Teaching Strategies Used by Teachers in the Classroom

By Katie Gervais

 

There are numerous teaching strategies that are utilized in the classroom.  Among the many include:  grouping, lecture, small groups, white board, brain storming, field trips, guest speakers, demonstration, Internet and current events.  I have highlighted the three that I feel I would find most useful in the classroom environment.

 

Lecturing

 

Lecturing is a well-established “traditional” way of teaching.  There are some good educational reasons for delivering a lecture. 

 

1.      Coverage – Using lectures to be sure that all main ideas relating to a course or topic   

are presented to the students.

2.      Understanding – Using lectures to be sure that things students may have trouble with are all explained or clarified.

3.      Motivation – Using lectures to try to enthuse students and encourage them to pursue the subject areas for its own interest and value to the students.

 

Brainstorming

 

Brainstorming is a structured process that should take place with out evaluation of the ideas generated during the process.  It can be very effective means of helping students channel their ideas and /or get the ideas flowing.  Brainstorming sessions and activities have the potential to last a majority of the class session.  It is wise before conducting a brainstorming session to decide how much time you as a teacher can afford to allot towards this activity.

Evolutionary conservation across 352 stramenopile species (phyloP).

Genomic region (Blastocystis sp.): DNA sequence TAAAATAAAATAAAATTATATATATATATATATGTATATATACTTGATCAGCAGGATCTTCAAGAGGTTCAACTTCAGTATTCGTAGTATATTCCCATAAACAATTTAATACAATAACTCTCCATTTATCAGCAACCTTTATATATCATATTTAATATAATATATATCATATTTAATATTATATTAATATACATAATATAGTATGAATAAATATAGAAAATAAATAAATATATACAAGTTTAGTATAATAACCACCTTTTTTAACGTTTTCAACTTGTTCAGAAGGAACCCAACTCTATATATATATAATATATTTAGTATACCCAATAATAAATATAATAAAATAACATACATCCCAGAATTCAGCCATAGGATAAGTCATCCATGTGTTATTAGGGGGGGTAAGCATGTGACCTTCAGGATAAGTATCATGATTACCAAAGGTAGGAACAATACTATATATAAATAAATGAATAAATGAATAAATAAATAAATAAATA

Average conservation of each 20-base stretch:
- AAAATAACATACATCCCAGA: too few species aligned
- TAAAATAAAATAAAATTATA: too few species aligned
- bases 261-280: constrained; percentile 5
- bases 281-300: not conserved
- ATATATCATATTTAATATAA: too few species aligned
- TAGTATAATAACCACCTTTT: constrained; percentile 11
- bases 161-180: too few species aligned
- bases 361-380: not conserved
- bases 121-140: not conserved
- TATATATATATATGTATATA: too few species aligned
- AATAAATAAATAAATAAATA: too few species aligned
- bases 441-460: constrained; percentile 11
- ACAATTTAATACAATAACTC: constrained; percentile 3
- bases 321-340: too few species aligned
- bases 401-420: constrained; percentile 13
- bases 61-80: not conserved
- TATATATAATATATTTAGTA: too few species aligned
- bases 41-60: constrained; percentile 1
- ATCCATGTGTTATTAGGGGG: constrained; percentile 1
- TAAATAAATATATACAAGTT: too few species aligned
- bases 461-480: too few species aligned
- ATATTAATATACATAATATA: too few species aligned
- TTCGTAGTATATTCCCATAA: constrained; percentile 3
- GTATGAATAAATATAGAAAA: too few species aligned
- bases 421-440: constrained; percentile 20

There are several different brainstorming techniques. 

 

1.      Discussion – Vary discussion formats to keep things interesting.

2.      Drawing – Brainstorming without words.

3.      Free write and share – “Think out loud” on paper.

4.      K-W-L – What do we know, what do we want to know, and what have we learned.

5.      Think-Pair-Share – Team up and learn from each other.

 

Cooperative Learning

 

Cooperative learning models the attitudes and interactions that are important in society.  By working with others, students can see different points of view and solutions to a problem.  According to recent research, students learn more effectively when they work cooperatively than when they work individually or competitively. Students are more positive about school, subject areas, and teachers when they work in cooperative groups. Students are more positive about one another, regardless of ability, ethnic background, or handicap, when they work cooperatively.

 

Another benefit of cooperative learning is improved self-confidence for many students. Because the teammates become responsible for one another's learning and have a vested interest in one another's success, all the students tend to be more successful. Success builds self-confidence. By working together, students find out that each has something important to contribute to the group's work, and, as they find out that their ideas can be useful to others, students become more self-confident.